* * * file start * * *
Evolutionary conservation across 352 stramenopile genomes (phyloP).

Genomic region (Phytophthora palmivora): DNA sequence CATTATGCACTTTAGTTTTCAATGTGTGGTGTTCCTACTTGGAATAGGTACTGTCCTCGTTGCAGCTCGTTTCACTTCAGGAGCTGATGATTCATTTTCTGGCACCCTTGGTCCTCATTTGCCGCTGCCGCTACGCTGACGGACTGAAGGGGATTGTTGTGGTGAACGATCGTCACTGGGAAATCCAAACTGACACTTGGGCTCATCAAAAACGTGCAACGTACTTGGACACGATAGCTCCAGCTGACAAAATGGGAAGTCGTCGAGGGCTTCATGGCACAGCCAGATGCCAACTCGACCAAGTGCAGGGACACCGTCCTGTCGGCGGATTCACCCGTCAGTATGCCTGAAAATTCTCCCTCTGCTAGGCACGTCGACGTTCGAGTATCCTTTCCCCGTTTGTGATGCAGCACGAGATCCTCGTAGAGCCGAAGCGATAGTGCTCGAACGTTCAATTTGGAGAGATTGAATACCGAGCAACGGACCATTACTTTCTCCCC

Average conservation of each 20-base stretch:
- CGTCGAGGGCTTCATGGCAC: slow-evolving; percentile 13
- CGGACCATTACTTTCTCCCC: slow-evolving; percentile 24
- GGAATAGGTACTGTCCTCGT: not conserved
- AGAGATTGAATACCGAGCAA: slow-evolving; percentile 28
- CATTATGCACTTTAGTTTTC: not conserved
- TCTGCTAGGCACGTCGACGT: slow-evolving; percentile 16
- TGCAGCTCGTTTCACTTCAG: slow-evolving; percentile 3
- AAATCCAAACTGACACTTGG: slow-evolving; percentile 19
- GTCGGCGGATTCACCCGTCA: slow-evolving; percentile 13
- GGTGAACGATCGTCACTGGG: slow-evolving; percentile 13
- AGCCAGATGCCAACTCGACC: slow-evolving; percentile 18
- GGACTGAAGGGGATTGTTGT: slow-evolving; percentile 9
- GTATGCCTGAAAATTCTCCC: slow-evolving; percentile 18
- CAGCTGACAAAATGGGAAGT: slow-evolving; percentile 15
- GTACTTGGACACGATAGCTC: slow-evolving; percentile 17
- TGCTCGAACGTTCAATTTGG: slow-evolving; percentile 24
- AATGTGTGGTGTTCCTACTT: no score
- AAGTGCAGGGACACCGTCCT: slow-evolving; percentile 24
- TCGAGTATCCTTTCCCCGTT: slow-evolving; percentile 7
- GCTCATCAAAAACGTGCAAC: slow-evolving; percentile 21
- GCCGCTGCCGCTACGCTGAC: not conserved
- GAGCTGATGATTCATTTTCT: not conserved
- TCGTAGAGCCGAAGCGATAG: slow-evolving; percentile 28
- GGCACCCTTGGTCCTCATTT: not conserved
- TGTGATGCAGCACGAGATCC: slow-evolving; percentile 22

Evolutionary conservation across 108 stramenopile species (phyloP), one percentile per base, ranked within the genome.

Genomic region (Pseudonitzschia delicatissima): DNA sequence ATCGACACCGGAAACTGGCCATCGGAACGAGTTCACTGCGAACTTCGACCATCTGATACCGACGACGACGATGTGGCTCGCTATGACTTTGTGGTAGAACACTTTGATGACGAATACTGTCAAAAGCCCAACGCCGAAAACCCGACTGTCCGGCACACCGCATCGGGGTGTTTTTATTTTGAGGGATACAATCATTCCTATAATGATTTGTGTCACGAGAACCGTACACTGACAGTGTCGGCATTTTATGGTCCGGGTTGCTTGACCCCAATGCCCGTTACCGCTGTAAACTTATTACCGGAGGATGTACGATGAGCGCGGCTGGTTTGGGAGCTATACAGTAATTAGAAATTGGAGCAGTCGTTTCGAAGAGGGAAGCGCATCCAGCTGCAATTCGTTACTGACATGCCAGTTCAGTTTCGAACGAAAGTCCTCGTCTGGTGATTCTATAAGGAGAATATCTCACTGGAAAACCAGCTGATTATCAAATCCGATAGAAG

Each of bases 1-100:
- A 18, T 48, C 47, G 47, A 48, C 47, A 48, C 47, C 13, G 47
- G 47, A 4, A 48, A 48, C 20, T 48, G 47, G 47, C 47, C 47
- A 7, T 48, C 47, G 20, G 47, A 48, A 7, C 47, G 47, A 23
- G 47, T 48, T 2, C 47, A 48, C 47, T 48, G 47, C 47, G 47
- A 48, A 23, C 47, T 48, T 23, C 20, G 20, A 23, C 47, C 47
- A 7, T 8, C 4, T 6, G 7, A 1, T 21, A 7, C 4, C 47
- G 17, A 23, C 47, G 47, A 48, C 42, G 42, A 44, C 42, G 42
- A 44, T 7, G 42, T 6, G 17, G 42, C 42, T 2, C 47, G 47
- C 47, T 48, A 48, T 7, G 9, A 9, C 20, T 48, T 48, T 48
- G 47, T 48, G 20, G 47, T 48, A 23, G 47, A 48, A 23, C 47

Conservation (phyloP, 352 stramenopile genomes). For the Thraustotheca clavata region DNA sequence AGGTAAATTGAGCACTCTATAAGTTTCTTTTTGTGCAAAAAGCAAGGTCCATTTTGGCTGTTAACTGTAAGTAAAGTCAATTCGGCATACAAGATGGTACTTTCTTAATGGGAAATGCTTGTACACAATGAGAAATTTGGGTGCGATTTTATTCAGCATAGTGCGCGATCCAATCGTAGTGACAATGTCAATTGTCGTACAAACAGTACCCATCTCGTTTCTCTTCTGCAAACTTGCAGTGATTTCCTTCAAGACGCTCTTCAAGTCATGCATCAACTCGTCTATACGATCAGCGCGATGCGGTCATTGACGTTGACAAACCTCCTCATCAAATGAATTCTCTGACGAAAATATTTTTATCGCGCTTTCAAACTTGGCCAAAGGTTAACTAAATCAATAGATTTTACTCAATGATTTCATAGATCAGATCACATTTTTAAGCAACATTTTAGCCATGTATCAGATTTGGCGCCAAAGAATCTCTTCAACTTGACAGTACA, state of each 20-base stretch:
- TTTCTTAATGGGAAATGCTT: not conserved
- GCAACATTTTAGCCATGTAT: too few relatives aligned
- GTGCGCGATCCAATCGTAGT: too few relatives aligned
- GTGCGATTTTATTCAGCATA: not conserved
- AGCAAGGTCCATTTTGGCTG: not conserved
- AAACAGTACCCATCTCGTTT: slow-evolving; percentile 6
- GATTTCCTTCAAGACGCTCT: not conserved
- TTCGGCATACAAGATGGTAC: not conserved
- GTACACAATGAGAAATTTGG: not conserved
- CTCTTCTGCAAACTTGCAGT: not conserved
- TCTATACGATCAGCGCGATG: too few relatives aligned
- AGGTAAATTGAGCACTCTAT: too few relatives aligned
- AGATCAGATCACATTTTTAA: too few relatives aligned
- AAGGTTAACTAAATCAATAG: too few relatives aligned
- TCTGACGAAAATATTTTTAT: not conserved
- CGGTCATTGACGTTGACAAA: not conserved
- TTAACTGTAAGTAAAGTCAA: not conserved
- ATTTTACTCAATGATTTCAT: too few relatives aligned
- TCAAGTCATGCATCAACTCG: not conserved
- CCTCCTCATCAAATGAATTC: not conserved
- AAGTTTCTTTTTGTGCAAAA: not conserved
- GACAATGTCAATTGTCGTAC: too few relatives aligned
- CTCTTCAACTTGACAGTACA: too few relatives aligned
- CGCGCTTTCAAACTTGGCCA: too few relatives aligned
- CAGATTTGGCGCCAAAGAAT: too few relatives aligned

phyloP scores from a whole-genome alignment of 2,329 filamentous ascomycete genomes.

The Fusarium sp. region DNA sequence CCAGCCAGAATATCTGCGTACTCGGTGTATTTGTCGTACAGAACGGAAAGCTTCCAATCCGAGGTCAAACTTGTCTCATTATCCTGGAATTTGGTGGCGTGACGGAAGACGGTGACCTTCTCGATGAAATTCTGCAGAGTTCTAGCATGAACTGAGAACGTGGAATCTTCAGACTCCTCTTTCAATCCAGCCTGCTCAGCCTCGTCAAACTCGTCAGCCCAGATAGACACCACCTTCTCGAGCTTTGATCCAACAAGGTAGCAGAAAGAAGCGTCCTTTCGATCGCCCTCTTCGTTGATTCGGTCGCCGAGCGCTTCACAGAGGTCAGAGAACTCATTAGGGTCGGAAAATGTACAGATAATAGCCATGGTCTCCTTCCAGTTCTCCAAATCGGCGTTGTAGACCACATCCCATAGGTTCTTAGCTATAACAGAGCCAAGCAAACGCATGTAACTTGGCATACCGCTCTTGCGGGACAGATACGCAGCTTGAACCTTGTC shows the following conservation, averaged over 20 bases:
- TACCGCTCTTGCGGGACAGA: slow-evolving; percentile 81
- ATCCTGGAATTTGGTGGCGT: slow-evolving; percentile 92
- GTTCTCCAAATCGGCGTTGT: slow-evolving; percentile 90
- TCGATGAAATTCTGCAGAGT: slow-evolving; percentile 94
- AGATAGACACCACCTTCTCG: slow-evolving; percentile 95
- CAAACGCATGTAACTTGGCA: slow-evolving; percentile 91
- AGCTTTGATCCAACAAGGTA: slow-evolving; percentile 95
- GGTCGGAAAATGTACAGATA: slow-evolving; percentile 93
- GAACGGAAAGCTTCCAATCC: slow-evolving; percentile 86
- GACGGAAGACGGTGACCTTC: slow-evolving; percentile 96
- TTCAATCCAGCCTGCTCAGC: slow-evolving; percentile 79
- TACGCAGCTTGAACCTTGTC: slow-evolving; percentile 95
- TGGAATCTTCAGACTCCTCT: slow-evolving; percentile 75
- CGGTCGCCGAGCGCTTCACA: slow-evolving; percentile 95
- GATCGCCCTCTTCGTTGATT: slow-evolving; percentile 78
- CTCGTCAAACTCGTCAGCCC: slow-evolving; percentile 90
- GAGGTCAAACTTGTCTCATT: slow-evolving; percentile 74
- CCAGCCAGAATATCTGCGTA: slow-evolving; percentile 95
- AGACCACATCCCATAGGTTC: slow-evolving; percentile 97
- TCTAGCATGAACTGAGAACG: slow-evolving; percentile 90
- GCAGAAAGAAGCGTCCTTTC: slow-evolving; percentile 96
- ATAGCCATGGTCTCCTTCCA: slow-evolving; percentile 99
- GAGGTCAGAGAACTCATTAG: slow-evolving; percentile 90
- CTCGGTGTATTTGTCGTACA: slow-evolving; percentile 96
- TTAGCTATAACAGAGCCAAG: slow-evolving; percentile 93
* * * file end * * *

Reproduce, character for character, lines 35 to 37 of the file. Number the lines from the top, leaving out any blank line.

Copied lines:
- G 47, T 48, T 2, C 47, A 48, C 47, T 48, G 47, C 47, G 47
- A 48, A 23, C 47, T 48, T 23, C 20, G 20, A 23, C 47, C 47
- A 7, T 8, C 4, T 6, G 7, A 1, T 21, A 7, C 4, C 47